The SMS tracks the movement of a hand-held land mine detection wand and gives immediate feedback to both instructor and trainee on the trainee’s progress. It provides an objective measurement of a trainee’s skill, improving the reliability, safety and accuracy of land mine detection.

    APPLICATION
    The SMS can be used for training on any type of hand-held mine detector wand. It is especially designed for use with the AN/PSS-14 Mine Detection Set, AN/PSS-12 and Minelab F1A4 detectors. Its rugged construction and easy assembly and calibration allow it to be used in a variety of training scenarios both indoors and outdoors. It can be used with either physical or virtual mine arrays. The SMS is currently in use at U.S. Army training centers. It has helped train soldiers for demining work in Afghanistan and other heavily-mined areas. Using the SMS during training has significantly improved trainees’ ability to detect mines with the AN/PSS-14, the Army and Marine Corps’ next generation hand-held land mine detection system.

    DESCRIPTION
    The SMS consists of a pair of stereo cameras that track a target on the head of a demining sensor. The target is a brightly-colored ball that’s mounted on top of the mine detector. As the trainee sweeps the detector across a simulated minefield, the SMS records the position of the target thirty times per second.
    From this positional data, the SMS measures a trainee’s performance in areas critical to successful mine detection: sensor head traverse speed, sensor height above ground, coverage area, and gaps in the swept area. This information is shown on a computer display that’s monitored by the training supervisor, giving immediate feedback through color, coverage, and speed vs. height plots.
    The SMS also gives real time audio feedback to the trainee, beeping when mines are detected and giving verbal messages (such as "too fast” or "too slow”) about overall performance. This feedback helps to improve the trainee’s skill at detecting mines.
    At the end of each session, the SMS summarizes the trainee’s performance in terms of coverage rate, covered area and mine target location. Data recorded during training sessions can be saved and reviewed later.

  • Vision-Based Vehicle Classifier

  • OVERVIEW
    NREC is developing a vision-based vehicle classifier that will be used in driver assistance systems for automobiles and other mass-market vehicles.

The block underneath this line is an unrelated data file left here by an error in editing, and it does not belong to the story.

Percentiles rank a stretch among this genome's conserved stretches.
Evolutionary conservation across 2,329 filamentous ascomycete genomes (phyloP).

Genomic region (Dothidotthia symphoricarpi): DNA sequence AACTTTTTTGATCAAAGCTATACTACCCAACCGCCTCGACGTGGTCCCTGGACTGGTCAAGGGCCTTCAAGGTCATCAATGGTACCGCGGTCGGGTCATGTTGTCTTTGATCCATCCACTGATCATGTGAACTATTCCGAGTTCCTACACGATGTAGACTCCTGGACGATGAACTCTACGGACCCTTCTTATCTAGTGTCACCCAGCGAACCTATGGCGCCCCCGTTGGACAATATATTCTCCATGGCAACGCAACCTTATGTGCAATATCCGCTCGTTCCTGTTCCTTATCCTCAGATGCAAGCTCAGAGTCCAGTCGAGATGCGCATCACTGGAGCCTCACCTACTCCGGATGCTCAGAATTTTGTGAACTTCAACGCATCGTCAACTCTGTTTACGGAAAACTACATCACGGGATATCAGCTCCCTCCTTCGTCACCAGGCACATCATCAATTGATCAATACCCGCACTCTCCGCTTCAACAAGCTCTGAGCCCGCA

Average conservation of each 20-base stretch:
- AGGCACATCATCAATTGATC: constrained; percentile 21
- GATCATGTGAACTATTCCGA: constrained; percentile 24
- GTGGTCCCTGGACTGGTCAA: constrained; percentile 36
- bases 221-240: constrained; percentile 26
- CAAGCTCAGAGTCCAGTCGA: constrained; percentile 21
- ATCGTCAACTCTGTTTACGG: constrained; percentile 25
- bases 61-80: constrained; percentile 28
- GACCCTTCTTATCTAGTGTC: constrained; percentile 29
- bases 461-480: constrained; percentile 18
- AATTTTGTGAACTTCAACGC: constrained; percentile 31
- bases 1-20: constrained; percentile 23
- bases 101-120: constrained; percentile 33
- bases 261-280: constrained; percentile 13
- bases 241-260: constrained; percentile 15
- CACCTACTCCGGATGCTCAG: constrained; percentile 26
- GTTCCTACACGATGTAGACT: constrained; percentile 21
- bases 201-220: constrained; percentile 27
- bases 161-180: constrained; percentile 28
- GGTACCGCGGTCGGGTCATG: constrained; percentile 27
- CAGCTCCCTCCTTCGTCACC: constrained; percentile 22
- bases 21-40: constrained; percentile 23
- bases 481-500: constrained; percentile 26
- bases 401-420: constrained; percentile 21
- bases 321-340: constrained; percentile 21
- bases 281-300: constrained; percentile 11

Continental Automotive is building driver assistance systems to help drivers safely change lanes, merge, avoid obstacles, and perform similar maneuvers. NREC’s vehicle classifier will be part of Continental’s future active safety systems. The camera from this system scans the road ahead, looking for other vehicles. NREC's classifier examines these images and uses highly efficient machine learning techniques to quickly and efficiently find areas that
    contain vehicles.

    APPLICATION
    An aging population and a growing number of vehicles on the roads are behind the development of driver assistance and other vehicle safety products. Intelligent assistance systems that sense a car or truck’s surroundings and provide feedback to the driver can help to prevent accidents before they happen and will make driving safer, easier, and less tiring.
    Current driver assistance systems use vision, ladar, or radar to perceive the vehicle’s environment. However, these sensors all have drawbacks. Radar-based systems detect the proximity of other vehicles but do not give a detailed picture of the surroundings. Ladar-based systems also detect proximity but may not work well in bad weather. Vision-based systems provide detailed information, but processing and interpreting images in the short time frame needed to make driving decisions is challenging.
    Continental Automotive Systems is developing vision-based driver assistance systems to help drivers avoid accidents. Continental is drawing upon NREC’s expertise in machine vision and machine learning to develop a classifier that quickly and efficiently detects the presence of other vehicles on the road. NREC’s vehicle classifier is designed to identify and locate vehicles in real-time video images from the lane departure warning system’s camera.